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Stress. 2009 Jan;12(1):58-69. doi: 10.1080/10253890802042082.

Effect of chronic psychosocial stress-induced by subordinate colony (CSC) housing on brain neuronal activity patterns in mice.

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  • 1Department of Pharmacology and Toxicology, Center for Molecular Biosciences Innsbruck (CMBI), University of Innsbruck, Austria.


Chronic subordinate colony (CSC) housing has been recently validated as a murine model of chronic psychosocial stress which induces alterations of stress-related parameters including decreased body-weight gain and an increased level of anxiety in comparison with single housed control (SHC) mice. By using immunohistochemical immediate early gene (IEG) mapping we investigated whether CSC housing causes alterations in neuronal activation patterns in limbic areas including the amygdala, hippocampus, septum and the periaqueductal gray (PAG) and hypothalamic paraventricular nucleus (PVN). While CSC housing increased basal Zif-268 expression in the nucleus accumbens shell compared to SHC, IEG responses to subsequent open arm (OA) exposure were attenuated in the ventral and intermediate sub-regions of the lateral septum, parvocellular PVN and the dorsal CA3 region of the hippocampus of CSC compared with SHC mice. In contrast, a potentiated c-Fos response in CSC mice was observed in the dorsomedial PAG after OA exposure. Confirming previous findings obtained on the elevated plus-maze, an enhanced anxiety-related behavior in CSC compared with SHC mice was also observed during OA exposure. In order to investigate the appropriate control conditions for CSC housing, group housed control (GHC) mice were additionally included in the behavioral testing. Interestingly, GHC as well as CSC mice showed significantly less risk assessment/exploratory behavior during OA exposure compared with SHC mice indicating that group housing itself is stressful for mice and not an adequate control for the CSC paradigm. Overall, CSC housing is an ethologically relevant chronic psychosocial stressor which results in an elevated sensitivity to a subsequent novel, aversive challenge. However, the CSC-induced increase in anxiety-related behavior was accompanied by differences in neuronal activation, compared with SHC, in defined sub-regions of brain areas known to be involved in the processing of emotionality and stress responses.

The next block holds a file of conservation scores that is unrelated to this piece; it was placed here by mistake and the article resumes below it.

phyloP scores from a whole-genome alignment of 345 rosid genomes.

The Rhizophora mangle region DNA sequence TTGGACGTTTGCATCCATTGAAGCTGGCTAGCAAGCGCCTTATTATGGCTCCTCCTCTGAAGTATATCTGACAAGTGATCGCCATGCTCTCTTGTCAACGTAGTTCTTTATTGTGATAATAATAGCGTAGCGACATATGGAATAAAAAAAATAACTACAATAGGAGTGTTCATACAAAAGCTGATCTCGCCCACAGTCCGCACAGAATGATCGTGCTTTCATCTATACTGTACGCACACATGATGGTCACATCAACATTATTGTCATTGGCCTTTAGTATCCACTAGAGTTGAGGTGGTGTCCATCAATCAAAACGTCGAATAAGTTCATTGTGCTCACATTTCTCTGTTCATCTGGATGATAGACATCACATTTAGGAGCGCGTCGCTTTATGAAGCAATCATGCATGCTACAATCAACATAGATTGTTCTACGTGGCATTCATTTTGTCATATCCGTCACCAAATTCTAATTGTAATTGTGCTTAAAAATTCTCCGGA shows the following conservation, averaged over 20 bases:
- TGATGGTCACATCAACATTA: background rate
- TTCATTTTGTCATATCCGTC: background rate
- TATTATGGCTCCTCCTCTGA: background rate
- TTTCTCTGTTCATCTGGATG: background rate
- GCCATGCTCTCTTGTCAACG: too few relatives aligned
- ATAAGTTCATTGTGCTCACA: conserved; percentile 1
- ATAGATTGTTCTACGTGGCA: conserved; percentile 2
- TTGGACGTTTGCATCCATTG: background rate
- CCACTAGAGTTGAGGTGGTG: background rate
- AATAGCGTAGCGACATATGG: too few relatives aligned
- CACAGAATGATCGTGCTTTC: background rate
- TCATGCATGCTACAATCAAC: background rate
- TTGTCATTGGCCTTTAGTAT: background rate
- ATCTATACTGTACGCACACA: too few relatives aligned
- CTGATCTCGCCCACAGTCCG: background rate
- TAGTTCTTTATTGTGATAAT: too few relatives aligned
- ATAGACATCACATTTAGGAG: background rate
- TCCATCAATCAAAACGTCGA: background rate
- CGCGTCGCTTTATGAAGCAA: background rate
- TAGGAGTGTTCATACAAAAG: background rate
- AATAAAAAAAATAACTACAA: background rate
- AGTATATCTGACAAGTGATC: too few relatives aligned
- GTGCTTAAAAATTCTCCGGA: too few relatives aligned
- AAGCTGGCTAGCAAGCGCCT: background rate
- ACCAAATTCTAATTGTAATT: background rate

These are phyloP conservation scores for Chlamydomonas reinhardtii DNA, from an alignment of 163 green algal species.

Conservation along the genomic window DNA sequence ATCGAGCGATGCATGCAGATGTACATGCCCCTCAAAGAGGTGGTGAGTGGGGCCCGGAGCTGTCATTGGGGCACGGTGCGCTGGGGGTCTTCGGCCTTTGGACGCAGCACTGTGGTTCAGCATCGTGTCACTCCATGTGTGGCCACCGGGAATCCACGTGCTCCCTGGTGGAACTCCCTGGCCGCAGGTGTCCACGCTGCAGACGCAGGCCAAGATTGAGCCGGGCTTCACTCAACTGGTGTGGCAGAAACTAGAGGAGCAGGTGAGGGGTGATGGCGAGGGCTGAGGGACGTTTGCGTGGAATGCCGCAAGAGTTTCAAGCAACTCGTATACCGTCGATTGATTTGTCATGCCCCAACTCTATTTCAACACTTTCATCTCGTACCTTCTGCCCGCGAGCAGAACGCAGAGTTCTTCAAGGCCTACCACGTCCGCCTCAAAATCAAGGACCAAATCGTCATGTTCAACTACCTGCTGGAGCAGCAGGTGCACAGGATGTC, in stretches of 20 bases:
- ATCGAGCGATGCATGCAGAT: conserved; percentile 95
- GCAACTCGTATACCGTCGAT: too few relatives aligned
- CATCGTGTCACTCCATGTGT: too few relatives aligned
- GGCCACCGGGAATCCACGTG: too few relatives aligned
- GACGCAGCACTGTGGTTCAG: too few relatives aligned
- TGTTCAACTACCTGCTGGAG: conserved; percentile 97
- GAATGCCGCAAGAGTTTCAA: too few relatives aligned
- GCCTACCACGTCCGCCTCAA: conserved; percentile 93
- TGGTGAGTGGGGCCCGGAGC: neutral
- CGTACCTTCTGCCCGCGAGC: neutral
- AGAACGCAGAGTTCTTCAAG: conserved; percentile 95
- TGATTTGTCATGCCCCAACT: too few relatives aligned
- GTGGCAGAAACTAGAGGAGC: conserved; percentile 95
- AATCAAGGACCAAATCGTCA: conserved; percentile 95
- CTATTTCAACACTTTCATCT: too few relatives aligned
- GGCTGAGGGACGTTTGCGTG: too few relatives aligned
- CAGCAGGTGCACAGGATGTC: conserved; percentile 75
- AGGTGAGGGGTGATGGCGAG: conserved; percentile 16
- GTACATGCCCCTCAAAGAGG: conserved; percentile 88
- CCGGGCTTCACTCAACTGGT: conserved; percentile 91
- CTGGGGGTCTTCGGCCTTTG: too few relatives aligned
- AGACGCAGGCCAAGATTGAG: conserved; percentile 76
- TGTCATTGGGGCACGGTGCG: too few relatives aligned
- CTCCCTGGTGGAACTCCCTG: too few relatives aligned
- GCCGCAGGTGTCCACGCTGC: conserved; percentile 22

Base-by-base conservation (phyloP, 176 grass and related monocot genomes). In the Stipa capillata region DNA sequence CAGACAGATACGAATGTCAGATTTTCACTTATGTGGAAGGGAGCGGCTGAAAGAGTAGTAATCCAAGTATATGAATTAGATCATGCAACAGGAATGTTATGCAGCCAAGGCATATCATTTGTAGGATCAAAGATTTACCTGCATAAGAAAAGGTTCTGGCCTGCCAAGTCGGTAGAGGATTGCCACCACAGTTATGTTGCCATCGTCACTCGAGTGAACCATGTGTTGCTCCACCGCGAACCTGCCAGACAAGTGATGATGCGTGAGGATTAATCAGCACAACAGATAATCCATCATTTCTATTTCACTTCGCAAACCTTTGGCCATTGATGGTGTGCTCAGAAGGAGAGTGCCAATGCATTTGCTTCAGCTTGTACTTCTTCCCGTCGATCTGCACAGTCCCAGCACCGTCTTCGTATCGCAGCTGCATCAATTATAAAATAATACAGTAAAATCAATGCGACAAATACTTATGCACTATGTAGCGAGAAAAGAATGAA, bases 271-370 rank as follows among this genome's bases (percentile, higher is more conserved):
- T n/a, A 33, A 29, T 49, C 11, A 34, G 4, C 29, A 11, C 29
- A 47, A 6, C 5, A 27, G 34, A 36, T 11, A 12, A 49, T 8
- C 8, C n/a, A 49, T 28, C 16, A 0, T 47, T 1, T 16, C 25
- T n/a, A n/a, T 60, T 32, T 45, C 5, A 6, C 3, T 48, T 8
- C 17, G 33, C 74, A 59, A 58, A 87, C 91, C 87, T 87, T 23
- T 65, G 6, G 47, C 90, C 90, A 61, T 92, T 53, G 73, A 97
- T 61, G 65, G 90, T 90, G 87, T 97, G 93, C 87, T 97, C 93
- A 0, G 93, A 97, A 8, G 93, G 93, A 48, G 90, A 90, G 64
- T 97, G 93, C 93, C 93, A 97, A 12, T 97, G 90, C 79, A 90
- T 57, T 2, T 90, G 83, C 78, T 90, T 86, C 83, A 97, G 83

[PubMed - indexed for MEDLINE]
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